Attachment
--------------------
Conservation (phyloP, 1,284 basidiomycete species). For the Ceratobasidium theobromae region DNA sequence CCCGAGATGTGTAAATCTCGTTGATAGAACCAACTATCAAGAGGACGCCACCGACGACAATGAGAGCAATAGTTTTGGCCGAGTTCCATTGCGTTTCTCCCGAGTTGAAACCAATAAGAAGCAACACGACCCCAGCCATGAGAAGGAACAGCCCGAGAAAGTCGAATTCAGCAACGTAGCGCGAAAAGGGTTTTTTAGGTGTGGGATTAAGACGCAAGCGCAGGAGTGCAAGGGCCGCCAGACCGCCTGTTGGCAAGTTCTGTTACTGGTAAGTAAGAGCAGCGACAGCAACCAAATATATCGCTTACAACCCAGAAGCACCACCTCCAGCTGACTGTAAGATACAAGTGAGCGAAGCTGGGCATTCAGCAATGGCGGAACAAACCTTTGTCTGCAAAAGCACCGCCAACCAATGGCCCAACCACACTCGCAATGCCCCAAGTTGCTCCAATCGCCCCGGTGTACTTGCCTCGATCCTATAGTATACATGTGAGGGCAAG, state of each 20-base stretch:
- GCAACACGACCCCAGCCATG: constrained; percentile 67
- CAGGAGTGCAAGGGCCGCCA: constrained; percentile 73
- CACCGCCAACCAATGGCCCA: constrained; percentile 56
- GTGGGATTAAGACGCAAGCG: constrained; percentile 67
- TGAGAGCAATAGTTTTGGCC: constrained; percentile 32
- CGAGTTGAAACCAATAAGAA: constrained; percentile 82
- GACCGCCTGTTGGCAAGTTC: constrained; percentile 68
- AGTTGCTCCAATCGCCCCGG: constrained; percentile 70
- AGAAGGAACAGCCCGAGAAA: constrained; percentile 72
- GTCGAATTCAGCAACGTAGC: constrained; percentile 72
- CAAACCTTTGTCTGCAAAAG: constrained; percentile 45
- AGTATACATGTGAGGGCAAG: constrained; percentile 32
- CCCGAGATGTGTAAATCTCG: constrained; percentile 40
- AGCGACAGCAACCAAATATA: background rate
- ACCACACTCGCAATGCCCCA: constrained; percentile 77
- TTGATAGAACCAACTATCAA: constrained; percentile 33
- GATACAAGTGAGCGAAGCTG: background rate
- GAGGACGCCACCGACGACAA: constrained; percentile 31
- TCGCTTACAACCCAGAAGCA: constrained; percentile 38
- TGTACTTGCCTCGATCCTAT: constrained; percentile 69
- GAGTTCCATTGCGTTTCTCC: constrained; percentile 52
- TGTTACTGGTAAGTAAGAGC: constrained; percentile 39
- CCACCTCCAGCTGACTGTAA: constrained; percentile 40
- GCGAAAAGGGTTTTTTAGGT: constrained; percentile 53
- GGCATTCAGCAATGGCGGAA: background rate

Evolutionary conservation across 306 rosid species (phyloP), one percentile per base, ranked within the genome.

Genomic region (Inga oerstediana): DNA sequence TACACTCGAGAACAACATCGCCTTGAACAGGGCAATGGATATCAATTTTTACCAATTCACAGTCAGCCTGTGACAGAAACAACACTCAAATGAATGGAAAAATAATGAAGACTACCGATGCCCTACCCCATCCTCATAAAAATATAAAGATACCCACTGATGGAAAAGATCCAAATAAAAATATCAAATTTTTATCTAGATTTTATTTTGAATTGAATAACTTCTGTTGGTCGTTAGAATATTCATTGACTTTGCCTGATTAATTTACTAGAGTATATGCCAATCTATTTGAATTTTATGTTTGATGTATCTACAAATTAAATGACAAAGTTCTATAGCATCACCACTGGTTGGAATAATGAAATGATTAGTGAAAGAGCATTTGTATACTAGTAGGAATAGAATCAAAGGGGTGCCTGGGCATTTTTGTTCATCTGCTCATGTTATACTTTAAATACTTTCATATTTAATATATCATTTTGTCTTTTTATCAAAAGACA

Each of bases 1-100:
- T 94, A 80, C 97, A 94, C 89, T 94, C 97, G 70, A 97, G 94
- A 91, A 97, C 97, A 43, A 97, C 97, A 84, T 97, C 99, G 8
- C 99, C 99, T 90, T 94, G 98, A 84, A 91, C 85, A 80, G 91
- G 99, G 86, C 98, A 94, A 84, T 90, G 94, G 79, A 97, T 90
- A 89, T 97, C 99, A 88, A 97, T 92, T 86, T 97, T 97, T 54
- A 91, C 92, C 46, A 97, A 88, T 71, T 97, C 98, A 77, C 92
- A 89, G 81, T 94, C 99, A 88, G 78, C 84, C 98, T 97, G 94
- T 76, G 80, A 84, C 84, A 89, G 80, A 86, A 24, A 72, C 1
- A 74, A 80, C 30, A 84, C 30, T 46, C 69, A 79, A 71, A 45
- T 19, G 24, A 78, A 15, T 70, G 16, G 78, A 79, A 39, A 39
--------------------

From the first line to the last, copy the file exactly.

Conservation (phyloP, 1,284 basidiomycete species). For the Ceratobasidium theobromae region DNA sequence CCCGAGATGTGTAAATCTCGTTGATAGAACCAACTATCAAGAGGACGCCACCGACGACAATGAGAGCAATAGTTTTGGCCGAGTTCCATTGCGTTTCTCCCGAGTTGAAACCAATAAGAAGCAACACGACCCCAGCCATGAGAAGGAACAGCCCGAGAAAGTCGAATTCAGCAACGTAGCGCGAAAAGGGTTTTTTAGGTGTGGGATTAAGACGCAAGCGCAGGAGTGCAAGGGCCGCCAGACCGCCTGTTGGCAAGTTCTGTTACTGGTAAGTAAGAGCAGCGACAGCAACCAAATATATCGCTTACAACCCAGAAGCACCACCTCCAGCTGACTGTAAGATACAAGTGAGCGAAGCTGGGCATTCAGCAATGGCGGAACAAACCTTTGTCTGCAAAAGCACCGCCAACCAATGGCCCAACCACACTCGCAATGCCCCAAGTTGCTCCAATCGCCCCGGTGTACTTGCCTCGATCCTATAGTATACATGTGAGGGCAAG, state of each 20-base stretch:
- GCAACACGACCCCAGCCATG: constrained; percentile 67
- CAGGAGTGCAAGGGCCGCCA: constrained; percentile 73
- CACCGCCAACCAATGGCCCA: constrained; percentile 56
- GTGGGATTAAGACGCAAGCG: constrained; percentile 67
- TGAGAGCAATAGTTTTGGCC: constrained; percentile 32
- CGAGTTGAAACCAATAAGAA: constrained; percentile 82
- GACCGCCTGTTGGCAAGTTC: constrained; percentile 68
- AGTTGCTCCAATCGCCCCGG: constrained; percentile 70
- AGAAGGAACAGCCCGAGAAA: constrained; percentile 72
- GTCGAATTCAGCAACGTAGC: constrained; percentile 72
- CAAACCTTTGTCTGCAAAAG: constrained; percentile 45
- AGTATACATGTGAGGGCAAG: constrained; percentile 32
- CCCGAGATGTGTAAATCTCG: constrained; percentile 40
- AGCGACAGCAACCAAATATA: background rate
- ACCACACTCGCAATGCCCCA: constrained; percentile 77
- TTGATAGAACCAACTATCAA: constrained; percentile 33
- GATACAAGTGAGCGAAGCTG: background rate
- GAGGACGCCACCGACGACAA: constrained; percentile 31
- TCGCTTACAACCCAGAAGCA: constrained; percentile 38
- TGTACTTGCCTCGATCCTAT: constrained; percentile 69
- GAGTTCCATTGCGTTTCTCC: constrained; percentile 52
- TGTTACTGGTAAGTAAGAGC: constrained; percentile 39
- CCACCTCCAGCTGACTGTAA: constrained; percentile 40
- GCGAAAAGGGTTTTTTAGGT: constrained; percentile 53
- GGCATTCAGCAATGGCGGAA: background rate

Evolutionary conservation across 306 rosid species (phyloP), one percentile per base, ranked within the genome.

Genomic region (Inga oerstediana): DNA sequence TACACTCGAGAACAACATCGCCTTGAACAGGGCAATGGATATCAATTTTTACCAATTCACAGTCAGCCTGTGACAGAAACAACACTCAAATGAATGGAAAAATAATGAAGACTACCGATGCCCTACCCCATCCTCATAAAAATATAAAGATACCCACTGATGGAAAAGATCCAAATAAAAATATCAAATTTTTATCTAGATTTTATTTTGAATTGAATAACTTCTGTTGGTCGTTAGAATATTCATTGACTTTGCCTGATTAATTTACTAGAGTATATGCCAATCTATTTGAATTTTATGTTTGATGTATCTACAAATTAAATGACAAAGTTCTATAGCATCACCACTGGTTGGAATAATGAAATGATTAGTGAAAGAGCATTTGTATACTAGTAGGAATAGAATCAAAGGGGTGCCTGGGCATTTTTGTTCATCTGCTCATGTTATACTTTAAATACTTTCATATTTAATATATCATTTTGTCTTTTTATCAAAAGACA

Each of bases 1-100:
- T 94, A 80, C 97, A 94, C 89, T 94, C 97, G 70, A 97, G 94
- A 91, A 97, C 97, A 43, A 97, C 97, A 84, T 97, C 99, G 8
- C 99, C 99, T 90, T 94, G 98, A 84, A 91, C 85, A 80, G 91
- G 99, G 86, C 98, A 94, A 84, T 90, G 94, G 79, A 97, T 90
- A 89, T 97, C 99, A 88, A 97, T 92, T 86, T 97, T 97, T 54
- A 91, C 92, C 46, A 97, A 88, T 71, T 97, C 98, A 77, C 92
- A 89, G 81, T 94, C 99, A 88, G 78, C 84, C 98, T 97, G 94
- T 76, G 80, A 84, C 84, A 89, G 80, A 86, A 24, A 72, C 1
- A 74, A 80, C 30, A 84, C 30, T 46, C 69, A 79, A 71, A 45
- T 19, G 24, A 78, A 15, T 70, G 16, G 78, A 79, A 39, A 39